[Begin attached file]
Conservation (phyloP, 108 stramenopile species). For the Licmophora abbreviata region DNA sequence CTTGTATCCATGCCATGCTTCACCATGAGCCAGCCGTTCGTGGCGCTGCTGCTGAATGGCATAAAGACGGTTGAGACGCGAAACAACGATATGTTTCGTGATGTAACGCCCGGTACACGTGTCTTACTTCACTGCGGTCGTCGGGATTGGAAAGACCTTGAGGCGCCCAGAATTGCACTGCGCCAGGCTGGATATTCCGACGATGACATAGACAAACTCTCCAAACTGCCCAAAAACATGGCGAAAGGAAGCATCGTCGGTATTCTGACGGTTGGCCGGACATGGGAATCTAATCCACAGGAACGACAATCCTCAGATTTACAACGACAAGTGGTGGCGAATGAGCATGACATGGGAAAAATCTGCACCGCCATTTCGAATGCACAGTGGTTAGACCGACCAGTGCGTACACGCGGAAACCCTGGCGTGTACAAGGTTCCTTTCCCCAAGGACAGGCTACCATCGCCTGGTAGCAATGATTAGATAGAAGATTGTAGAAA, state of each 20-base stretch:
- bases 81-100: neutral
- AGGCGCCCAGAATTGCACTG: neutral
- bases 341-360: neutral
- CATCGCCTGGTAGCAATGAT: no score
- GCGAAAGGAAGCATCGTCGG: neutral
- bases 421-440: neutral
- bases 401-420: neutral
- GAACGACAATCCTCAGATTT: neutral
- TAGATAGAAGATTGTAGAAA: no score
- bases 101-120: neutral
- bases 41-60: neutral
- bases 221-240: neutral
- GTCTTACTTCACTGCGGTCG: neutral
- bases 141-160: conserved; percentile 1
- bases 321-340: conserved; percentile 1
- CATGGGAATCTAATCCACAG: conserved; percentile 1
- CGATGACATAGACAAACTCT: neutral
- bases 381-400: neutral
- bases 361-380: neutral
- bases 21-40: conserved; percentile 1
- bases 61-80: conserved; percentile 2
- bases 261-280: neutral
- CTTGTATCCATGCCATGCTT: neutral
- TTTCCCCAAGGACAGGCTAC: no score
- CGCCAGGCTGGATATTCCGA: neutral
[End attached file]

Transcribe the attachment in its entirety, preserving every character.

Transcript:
Conservation (phyloP, 108 stramenopile species). For the Licmophora abbreviata region DNA sequence CTTGTATCCATGCCATGCTTCACCATGAGCCAGCCGTTCGTGGCGCTGCTGCTGAATGGCATAAAGACGGTTGAGACGCGAAACAACGATATGTTTCGTGATGTAACGCCCGGTACACGTGTCTTACTTCACTGCGGTCGTCGGGATTGGAAAGACCTTGAGGCGCCCAGAATTGCACTGCGCCAGGCTGGATATTCCGACGATGACATAGACAAACTCTCCAAACTGCCCAAAAACATGGCGAAAGGAAGCATCGTCGGTATTCTGACGGTTGGCCGGACATGGGAATCTAATCCACAGGAACGACAATCCTCAGATTTACAACGACAAGTGGTGGCGAATGAGCATGACATGGGAAAAATCTGCACCGCCATTTCGAATGCACAGTGGTTAGACCGACCAGTGCGTACACGCGGAAACCCTGGCGTGTACAAGGTTCCTTTCCCCAAGGACAGGCTACCATCGCCTGGTAGCAATGATTAGATAGAAGATTGTAGAAA, state of each 20-base stretch:
- bases 81-100: neutral
- AGGCGCCCAGAATTGCACTG: neutral
- bases 341-360: neutral
- CATCGCCTGGTAGCAATGAT: no score
- GCGAAAGGAAGCATCGTCGG: neutral
- bases 421-440: neutral
- bases 401-420: neutral
- GAACGACAATCCTCAGATTT: neutral
- TAGATAGAAGATTGTAGAAA: no score
- bases 101-120: neutral
- bases 41-60: neutral
- bases 221-240: neutral
- GTCTTACTTCACTGCGGTCG: neutral
- bases 141-160: conserved; percentile 1
- bases 321-340: conserved; percentile 1
- CATGGGAATCTAATCCACAG: conserved; percentile 1
- CGATGACATAGACAAACTCT: neutral
- bases 381-400: neutral
- bases 361-380: neutral
- bases 21-40: conserved; percentile 1
- bases 61-80: conserved; percentile 2
- bases 261-280: neutral
- CTTGTATCCATGCCATGCTT: neutral
- TTTCCCCAAGGACAGGCTAC: no score
- CGCCAGGCTGGATATTCCGA: neutral